Andrey Rudenko, the Deputy Foreign Minister of the Russian Federation, said, “We have taken note of the [Japanese Prime Minister Fumio] Kishida administration’s accelerated implementation of abandoning a policy of peaceful development, which has been professed for many decades, and embarking on a track of fast-tracked militarization. Among the concrete steps along these lines are the holding of large-scale military exercises near Russia’s borders together with non-regional partners, the adoption of an updated version of doctrinal documents in the field of defense and security with a view to creating an attack potential and an unprecedented increase in defense spending.”
He continued, “We consider such activity by Tokyo as a serious challenge to the security of our country and the Asia-Pacific Region as a whole. We warn that if this practice continues, we will be forced to take proportionate counter-measures in order to block military threats to Russia.”
Abe would be aghast by the approach of Kishida toward the Russian Federation. After all, Abe sought cordial relations with the Russian Federation. However, the nations of China, North Korea, and the Russian Federation now all view Japan as being hostile – concerning the policies of the Kishida administration and his militarization agenda.
Rudenko said, “With the start of a special military operation in Ukraine the Kishida administration actively joined a West-orchestrated Russophobic campaign, thus dismantling the results of mutually beneficial cooperation accumulated over years.”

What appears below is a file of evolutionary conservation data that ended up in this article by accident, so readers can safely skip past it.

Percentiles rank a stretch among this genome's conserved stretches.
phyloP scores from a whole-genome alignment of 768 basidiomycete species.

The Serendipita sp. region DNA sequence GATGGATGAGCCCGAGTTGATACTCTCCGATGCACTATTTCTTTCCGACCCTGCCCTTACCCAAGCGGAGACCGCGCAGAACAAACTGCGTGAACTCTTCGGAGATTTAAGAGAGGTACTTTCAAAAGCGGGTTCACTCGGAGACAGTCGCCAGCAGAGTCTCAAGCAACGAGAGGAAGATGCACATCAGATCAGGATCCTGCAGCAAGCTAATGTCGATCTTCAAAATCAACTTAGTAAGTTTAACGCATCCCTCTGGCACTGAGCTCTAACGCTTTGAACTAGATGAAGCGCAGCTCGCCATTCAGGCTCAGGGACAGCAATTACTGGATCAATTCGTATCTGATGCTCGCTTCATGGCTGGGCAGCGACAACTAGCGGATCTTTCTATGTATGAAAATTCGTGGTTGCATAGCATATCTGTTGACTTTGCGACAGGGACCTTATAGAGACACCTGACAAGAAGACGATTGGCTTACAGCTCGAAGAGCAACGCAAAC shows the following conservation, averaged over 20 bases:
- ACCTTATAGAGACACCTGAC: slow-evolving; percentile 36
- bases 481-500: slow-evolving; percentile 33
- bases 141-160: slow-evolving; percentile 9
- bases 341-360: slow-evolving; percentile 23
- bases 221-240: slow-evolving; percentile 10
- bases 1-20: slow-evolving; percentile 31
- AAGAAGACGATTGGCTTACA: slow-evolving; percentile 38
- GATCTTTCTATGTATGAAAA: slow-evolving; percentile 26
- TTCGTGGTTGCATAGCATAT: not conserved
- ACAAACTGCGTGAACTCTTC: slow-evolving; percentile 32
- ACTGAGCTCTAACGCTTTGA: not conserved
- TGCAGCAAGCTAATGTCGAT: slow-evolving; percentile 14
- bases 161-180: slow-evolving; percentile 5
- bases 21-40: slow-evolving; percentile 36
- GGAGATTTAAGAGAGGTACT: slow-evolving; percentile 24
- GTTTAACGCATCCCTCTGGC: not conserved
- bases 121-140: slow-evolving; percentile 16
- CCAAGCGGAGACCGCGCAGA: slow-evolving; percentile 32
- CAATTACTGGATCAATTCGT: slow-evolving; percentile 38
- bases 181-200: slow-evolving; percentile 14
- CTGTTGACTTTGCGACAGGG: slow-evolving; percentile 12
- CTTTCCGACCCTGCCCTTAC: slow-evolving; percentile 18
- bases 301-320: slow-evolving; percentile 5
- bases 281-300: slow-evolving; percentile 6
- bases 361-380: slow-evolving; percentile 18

Reuters reports (last week), “Russia accused Japan on Thursday of abandoning decades of pacifist policy and embracing “unbridled militarization,” responding to a $320-billion defense plan announced by Prime Minister Fumio Kishida last week.”
Maria Zakharova, the spokesperson for the Russian Foreign Ministry, warned, the Kishida administration is “rejecting the country’s peaceful development… (and) has embarked on the path of an unprecedented build-up of its military power, including strike potential.”
Zakharova continued that Japan is “returning to unlimited militarization, which will inevitably provoke new security challenges and exacerbate tensions in the Asia-Pacific region.”
Modern Tokyo Times recently said, “America – similar to supporting right-wing death squads during Operation Condor in South America and supplying military arms to international jihadists in Afghanistan in the 1980s: is apt at turning a blind eye when needed. However, for Northeast Asia, the militarization of Japan will lead to increased military spending throughout this part of the world.”